• 14. Vitamins • Vitamins: compounds containing carbon that assist in regulating body processes • Vitamins are micronutrients that do not supply energy to our bodies. – Fat-soluble vitamins – Water-soluble vitamins© 2013 Pearson Education, Inc.
  • 15. Vitamins • Fat-soluble vitamins: vitamins A, D, E, and K – Dissolve easily in fats • Water-soluble vitamins: vitamin C and the B-vitamins – Remain dissolved in water© 2013 Pearson Education, Inc.
  • 16. Vitamins© 2013 Pearson Education, Inc.
  • 17. Minerals • Minerals: substances that do not contain carbon and are not broken down during digestion or destroyed by heat or light • Minerals include sodium, calcium, iron, potassium, and magnesium. • Minerals have many different functions, such as energy production, fluid regulation, and bone structure.© 2013 Pearson Education, Inc.
  • 18. Minerals • Our bodies require at least 100 mg per day of the major minerals such as calcium, phosphorus, magnesium, sodium, potassium, and chloride. • We require less than 100 mg per day of the trace minerals such as iron, zinc, copper, iodine, and fluoride.© 2013 Pearson Education, Inc.
  • 19. Minerals© 2013 Pearson Education, Inc.
  • 20. Water • Water is a critical nutrient that supports all body functions and is necessary for health and survival. • Water is involved in many body processes, including: – fluid balance – nutrient transport – nerve impulses – removal of wastes – muscle contractions – chemical reactions© 2013 Pearson Education, Inc.
  • 21. A Healthful Diet • A healthful diet provides the proper combination of energy and nutrients. • A healthful diet is: – adequate – moderate – balanced – varied© 2013 Pearson Education, Inc.
  • 22. A Healthful Diet Is Adequate • An adequate diet provides enough energy, nutrients, fiber, and vitamins to support a persons health. • A diet adequate in many nutrients can still be inadequate in a few nutrients.© 2013 Pearson Education, Inc.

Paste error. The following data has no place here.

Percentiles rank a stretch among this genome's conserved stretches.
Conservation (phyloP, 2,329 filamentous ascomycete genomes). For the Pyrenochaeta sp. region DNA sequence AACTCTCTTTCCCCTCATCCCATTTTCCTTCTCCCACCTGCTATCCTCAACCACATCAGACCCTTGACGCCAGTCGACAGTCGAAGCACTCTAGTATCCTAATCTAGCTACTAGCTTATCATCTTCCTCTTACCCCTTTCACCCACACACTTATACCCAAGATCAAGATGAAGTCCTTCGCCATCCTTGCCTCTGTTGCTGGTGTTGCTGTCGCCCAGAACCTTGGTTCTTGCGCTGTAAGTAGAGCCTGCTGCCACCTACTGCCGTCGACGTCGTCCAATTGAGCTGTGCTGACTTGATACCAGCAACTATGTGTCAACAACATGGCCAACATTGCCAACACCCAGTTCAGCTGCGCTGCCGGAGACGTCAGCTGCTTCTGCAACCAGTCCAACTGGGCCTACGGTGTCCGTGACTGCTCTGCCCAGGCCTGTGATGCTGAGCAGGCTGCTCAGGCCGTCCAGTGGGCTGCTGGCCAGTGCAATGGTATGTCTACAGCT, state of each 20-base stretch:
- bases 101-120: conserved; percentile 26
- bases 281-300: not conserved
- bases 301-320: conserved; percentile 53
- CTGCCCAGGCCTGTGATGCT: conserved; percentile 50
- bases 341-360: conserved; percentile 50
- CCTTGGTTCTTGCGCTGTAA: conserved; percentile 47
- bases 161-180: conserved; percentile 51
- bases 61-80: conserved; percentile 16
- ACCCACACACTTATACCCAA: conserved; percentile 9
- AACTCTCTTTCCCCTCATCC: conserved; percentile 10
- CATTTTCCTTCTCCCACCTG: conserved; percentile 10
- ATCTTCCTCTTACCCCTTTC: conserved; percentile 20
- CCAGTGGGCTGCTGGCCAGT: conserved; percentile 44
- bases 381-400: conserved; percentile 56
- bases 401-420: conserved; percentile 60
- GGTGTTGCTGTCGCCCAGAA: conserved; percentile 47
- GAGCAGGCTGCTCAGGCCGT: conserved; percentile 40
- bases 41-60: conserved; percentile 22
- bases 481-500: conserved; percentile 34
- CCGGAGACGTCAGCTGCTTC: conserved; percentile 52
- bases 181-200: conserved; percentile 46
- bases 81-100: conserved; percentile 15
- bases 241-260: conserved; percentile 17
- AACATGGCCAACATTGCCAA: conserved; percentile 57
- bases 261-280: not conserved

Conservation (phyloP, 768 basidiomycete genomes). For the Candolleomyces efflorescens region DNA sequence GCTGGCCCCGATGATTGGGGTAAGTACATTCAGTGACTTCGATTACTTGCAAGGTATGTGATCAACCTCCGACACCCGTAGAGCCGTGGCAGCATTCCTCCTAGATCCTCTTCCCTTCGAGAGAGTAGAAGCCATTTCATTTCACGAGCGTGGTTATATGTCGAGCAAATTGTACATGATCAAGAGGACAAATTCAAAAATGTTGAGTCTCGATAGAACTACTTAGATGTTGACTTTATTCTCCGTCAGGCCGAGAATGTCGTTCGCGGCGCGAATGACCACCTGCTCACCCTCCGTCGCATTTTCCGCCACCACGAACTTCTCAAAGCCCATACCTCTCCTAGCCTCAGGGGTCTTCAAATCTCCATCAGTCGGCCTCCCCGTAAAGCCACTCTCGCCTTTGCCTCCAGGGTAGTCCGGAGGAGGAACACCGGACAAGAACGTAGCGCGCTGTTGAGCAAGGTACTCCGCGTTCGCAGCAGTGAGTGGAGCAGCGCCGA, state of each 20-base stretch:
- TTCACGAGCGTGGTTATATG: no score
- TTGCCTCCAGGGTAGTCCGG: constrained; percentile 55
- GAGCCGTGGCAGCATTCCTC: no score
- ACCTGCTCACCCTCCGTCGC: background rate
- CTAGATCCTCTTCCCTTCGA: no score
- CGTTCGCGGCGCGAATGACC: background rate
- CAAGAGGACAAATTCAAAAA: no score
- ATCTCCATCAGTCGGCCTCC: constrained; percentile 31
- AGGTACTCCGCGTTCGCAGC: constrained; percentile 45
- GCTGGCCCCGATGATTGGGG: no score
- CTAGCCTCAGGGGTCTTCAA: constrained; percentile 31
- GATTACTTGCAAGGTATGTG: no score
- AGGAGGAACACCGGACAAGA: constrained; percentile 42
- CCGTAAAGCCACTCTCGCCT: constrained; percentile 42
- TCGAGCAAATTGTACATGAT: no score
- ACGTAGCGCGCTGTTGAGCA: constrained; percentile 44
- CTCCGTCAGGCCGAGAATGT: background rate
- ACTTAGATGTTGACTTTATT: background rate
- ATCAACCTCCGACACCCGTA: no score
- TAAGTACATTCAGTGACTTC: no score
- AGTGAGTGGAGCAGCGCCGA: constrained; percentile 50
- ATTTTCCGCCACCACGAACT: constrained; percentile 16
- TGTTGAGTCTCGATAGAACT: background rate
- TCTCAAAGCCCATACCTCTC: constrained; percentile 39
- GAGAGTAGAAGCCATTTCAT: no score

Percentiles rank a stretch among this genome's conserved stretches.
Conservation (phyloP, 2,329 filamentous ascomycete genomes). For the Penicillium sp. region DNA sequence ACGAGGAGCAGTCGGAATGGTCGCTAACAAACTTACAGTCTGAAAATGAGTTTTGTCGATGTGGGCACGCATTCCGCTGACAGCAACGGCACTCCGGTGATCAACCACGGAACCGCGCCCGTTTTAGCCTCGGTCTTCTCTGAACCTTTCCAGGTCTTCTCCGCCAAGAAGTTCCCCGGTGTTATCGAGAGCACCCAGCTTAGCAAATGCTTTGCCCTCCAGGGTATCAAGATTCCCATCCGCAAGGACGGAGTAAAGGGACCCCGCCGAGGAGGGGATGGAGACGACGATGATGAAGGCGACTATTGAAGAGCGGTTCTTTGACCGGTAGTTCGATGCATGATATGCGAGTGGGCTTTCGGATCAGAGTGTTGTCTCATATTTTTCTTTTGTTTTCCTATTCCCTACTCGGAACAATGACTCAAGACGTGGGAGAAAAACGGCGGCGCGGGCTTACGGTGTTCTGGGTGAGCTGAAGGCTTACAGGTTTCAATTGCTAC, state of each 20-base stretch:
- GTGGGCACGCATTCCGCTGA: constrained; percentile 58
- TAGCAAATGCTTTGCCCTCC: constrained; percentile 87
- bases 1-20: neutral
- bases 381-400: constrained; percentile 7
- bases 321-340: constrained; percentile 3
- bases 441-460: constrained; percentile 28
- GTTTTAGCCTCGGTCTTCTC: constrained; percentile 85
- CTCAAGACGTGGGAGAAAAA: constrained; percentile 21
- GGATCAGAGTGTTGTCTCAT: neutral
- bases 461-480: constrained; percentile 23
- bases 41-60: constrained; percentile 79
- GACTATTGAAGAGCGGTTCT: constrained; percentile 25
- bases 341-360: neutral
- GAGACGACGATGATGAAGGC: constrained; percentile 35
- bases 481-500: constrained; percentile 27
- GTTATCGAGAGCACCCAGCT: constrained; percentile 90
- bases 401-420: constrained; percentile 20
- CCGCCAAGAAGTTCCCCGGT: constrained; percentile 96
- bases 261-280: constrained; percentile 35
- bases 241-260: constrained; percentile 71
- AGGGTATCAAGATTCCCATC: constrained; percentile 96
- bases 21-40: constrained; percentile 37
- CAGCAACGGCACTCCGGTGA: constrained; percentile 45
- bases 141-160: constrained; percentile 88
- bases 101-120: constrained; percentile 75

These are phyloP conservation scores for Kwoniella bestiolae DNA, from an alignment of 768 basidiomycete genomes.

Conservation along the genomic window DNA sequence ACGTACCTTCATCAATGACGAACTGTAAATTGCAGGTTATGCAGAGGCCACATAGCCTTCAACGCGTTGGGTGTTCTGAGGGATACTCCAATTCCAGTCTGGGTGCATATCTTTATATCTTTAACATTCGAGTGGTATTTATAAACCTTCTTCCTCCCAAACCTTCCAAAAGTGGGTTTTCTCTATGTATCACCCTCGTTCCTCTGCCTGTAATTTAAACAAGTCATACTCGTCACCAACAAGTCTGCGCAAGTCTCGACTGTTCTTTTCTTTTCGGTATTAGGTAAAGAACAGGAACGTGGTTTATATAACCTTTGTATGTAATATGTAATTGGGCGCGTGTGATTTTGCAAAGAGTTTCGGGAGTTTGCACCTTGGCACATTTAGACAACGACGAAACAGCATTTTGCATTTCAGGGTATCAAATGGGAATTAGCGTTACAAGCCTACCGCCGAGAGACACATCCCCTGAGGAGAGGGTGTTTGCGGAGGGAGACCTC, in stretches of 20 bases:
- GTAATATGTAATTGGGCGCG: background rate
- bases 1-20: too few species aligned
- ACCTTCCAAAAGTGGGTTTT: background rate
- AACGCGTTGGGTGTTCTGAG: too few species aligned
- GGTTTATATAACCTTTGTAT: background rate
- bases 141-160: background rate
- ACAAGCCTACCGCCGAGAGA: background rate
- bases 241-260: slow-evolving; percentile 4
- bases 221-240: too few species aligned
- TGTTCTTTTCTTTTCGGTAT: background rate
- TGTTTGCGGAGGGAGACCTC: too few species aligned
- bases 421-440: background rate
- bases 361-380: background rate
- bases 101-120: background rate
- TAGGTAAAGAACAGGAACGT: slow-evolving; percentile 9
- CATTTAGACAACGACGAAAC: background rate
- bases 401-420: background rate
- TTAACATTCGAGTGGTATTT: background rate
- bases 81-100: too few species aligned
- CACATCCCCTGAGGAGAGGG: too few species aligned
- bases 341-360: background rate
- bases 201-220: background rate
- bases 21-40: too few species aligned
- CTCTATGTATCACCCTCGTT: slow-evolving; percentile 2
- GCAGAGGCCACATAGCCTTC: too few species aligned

• 23. A Healthful Diet Is Moderate • A key to a healthful diet is moderation. • A healthful diet contains the right amounts of foods for maintaining proper weight and optimizing the functions of our bodies.© 2013 Pearson Education, Inc.
  • 24. A Healthful Diet Is Balanced • A balanced diet contains the right combination of foods to provide the proper balance of nutrients.© 2013 Pearson Education, Inc.
  • 25. A Healthful Diet Is Varied • Variety refers to eating many different types of foods each day. • A healthful diet is not based on only one or a few types of foods.© 2013 Pearson Education, Inc.
  • 26. Determining Nutrient Needs • Dietary Reference Intakes (DRIs): lists of dietary standards • DRIs identify the optimum amount of a nutrient to: – prevent nutrient deficiency – reduce the risk of chronic disease© 2013 Pearson Education, Inc.
  • 27. Determining Nutrient Needs© 2013 Pearson Education, Inc.
  • 28. Determining Nutrient Needs • DRIs consist of six values: – Estimated Average Requirement (EAR) – Recommended Dietary Allowance (RDA) – Adequate Intake (AI) – Tolerable Upper Intake Level (UL) – Estimated Energy Requirement (EER) – Acceptable Macronutrient Distribution Range (AMDR)© 2013 Pearson Education, Inc.